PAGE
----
Knowledge of spells comes from the spellcraft skill. So a sorcerer could study spell effects while only being able to cast those in their blood. Or they just know it.
For sorcerers especially, I think just intuitive. You get the power and it increases with experience. When you get new spells, you just kinda know what they do. Maybe you don't know the title of the spell as classified by a wizard but you know what it does.
It would be about as much as a normal person knows about cell phones.
They can dial up the spell they want reliably. They are not sure what all those options do together, but they've found a way that works for them. Ask them about how two spells interact and they shrug unless they've tried it in the past.
They would have no understanding of the why, just the how.
It's more strange for clerics that don't put ranks in knowledge arcana or spellcraft in my opinion. At least sorcerers are limited to same spells everyday. For a cleric that knows nothing about magic I'm not sure how you explain changing which spells you prepare. "I was worried about being grappled today and somehow my god provided a spell that would protect me for ten minutes per level. Now if only I could do something about being set aflame..."
I like to imagine that the Cleric gets out his religious tome and looks in the index.
Blessings to deal with...
...Combat Prowess (multiple entries) -- Nope
...Disease -- Nope
...Fear -- Nope
...Healing (multiple entries, some cross-referenced) -- Nope
...Movement -- Great, now let's go down the sub entries!
Where there's no defined mechanical answer, I think we should assume that characters know the things they need to know. A sorcerer should not just know about the spells they can cast ("I levelled up last night - I'm pretty sure I can cast Resist Energy now, even though I've never tried.") but they should also know about the ones they can't cast. ("I'd like to buy a scroll of a spell that causes invisible creatures to appear, if such a thing exists.")
Role-playing massive ignorance about the world you're in is too self-destructive. Does an archer know which creatures have DR/Cold Iron? Probably not. Does he know that buying Cold Iron arrows might be a good idea? Definitely.
I don't know, I feel like it should happen more often that a cleric or similar caster should get into situations where what they want to cast is protection from energy (fire) and what they end up casting is spell immunity (fireball) instead. A sorcerer casts the same spells everyday so it doesn't seem odd to me that they'd be able to get by on feel. For a cleric it just seems odd, however.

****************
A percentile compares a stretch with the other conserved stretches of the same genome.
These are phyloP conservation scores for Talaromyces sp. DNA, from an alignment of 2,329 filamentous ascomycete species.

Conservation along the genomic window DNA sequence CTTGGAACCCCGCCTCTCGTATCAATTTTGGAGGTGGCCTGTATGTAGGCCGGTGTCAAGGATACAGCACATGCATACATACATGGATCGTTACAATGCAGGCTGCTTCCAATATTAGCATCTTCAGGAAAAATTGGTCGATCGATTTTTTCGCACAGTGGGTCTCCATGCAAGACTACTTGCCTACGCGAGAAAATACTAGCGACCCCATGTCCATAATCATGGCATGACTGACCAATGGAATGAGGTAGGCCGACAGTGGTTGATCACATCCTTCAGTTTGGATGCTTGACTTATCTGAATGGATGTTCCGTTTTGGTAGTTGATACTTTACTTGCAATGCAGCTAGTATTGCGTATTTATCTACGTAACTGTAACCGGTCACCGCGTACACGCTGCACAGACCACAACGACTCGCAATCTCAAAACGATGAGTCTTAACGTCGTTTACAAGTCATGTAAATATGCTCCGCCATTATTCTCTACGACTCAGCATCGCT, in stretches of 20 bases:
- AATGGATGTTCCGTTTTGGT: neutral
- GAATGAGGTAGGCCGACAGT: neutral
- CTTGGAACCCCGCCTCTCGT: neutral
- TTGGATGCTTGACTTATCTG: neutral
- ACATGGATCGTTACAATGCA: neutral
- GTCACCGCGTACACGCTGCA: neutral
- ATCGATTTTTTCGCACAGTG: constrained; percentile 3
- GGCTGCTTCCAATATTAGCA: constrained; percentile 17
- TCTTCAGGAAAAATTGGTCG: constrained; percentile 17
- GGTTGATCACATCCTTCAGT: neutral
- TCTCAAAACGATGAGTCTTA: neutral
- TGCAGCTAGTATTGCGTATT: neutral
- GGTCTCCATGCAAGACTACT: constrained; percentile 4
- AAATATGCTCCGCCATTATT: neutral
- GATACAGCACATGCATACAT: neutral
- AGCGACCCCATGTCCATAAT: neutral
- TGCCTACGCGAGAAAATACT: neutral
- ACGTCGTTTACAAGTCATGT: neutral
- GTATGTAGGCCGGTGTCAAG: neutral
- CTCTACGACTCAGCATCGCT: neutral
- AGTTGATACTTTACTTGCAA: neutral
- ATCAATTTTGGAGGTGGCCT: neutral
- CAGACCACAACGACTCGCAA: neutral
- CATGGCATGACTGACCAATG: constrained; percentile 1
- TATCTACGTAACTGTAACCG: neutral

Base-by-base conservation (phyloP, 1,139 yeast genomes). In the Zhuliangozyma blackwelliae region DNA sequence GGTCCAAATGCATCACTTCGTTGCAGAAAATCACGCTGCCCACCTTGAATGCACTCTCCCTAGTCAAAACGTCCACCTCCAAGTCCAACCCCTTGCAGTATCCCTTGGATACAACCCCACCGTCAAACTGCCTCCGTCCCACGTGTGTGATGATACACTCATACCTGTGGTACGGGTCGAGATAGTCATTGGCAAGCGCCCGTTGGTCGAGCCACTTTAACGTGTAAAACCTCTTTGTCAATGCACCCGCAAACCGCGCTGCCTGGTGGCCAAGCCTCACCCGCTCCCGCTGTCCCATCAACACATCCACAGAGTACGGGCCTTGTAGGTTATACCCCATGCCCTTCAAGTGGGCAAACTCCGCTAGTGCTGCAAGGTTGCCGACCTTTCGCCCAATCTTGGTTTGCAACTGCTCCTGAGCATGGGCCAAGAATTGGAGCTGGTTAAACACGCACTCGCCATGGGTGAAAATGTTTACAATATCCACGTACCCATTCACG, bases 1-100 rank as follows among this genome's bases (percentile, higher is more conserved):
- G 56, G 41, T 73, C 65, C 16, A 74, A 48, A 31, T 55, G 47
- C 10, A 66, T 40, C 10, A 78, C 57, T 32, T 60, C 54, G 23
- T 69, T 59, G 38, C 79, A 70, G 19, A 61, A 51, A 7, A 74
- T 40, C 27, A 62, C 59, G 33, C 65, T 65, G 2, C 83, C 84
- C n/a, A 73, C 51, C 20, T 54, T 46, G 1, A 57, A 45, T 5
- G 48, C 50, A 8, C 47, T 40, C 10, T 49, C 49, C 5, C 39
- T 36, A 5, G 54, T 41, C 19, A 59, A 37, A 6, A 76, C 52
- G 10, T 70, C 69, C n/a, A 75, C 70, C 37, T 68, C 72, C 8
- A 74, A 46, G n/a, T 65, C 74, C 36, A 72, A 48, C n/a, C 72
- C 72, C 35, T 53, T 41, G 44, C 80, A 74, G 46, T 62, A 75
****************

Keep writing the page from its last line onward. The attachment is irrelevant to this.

In a similar vein I can only imagine how much could go wrong casting planar ally with any planar knowledge.
For the divine guys, I see the prayer session to get the spells as something of a shopping list. If you're being granted divine powers, there's no reason for the power itself to not give the info on the spells. Whether you as a caster can use that info properly, or remember how Flame Strike works when you went with some other spell that day? Spellcraft ranks. Get 'em.
@ p-sto The responding ally for a planar ally is picked out by the diety (a.k.a. the GM); the most the caster does there is make a request.
Planar binding, on the other hand...
@ OP - I've always assumed a character knows how their own spells and powers work (unless the player specifically wants it done otherwise).
And similar, a lay person may have a basic awareness of what sort of spells are out there and will recognize them for what they are once the effect goes off. (like, there's not all that many things that generate a giant but narrow pillar of fire, or a giant wall of translucent buzzsaws.)
BretI's cell phone analogy is pretty good for this.
An adventurer with with 0 ranks in spellcraft or knowledge (arcana) should reasonably know that invisibility and fly and fireball are all things, but would lack the know-how to recognize someone else actually casting one of those (though would recognize the effect once it happened).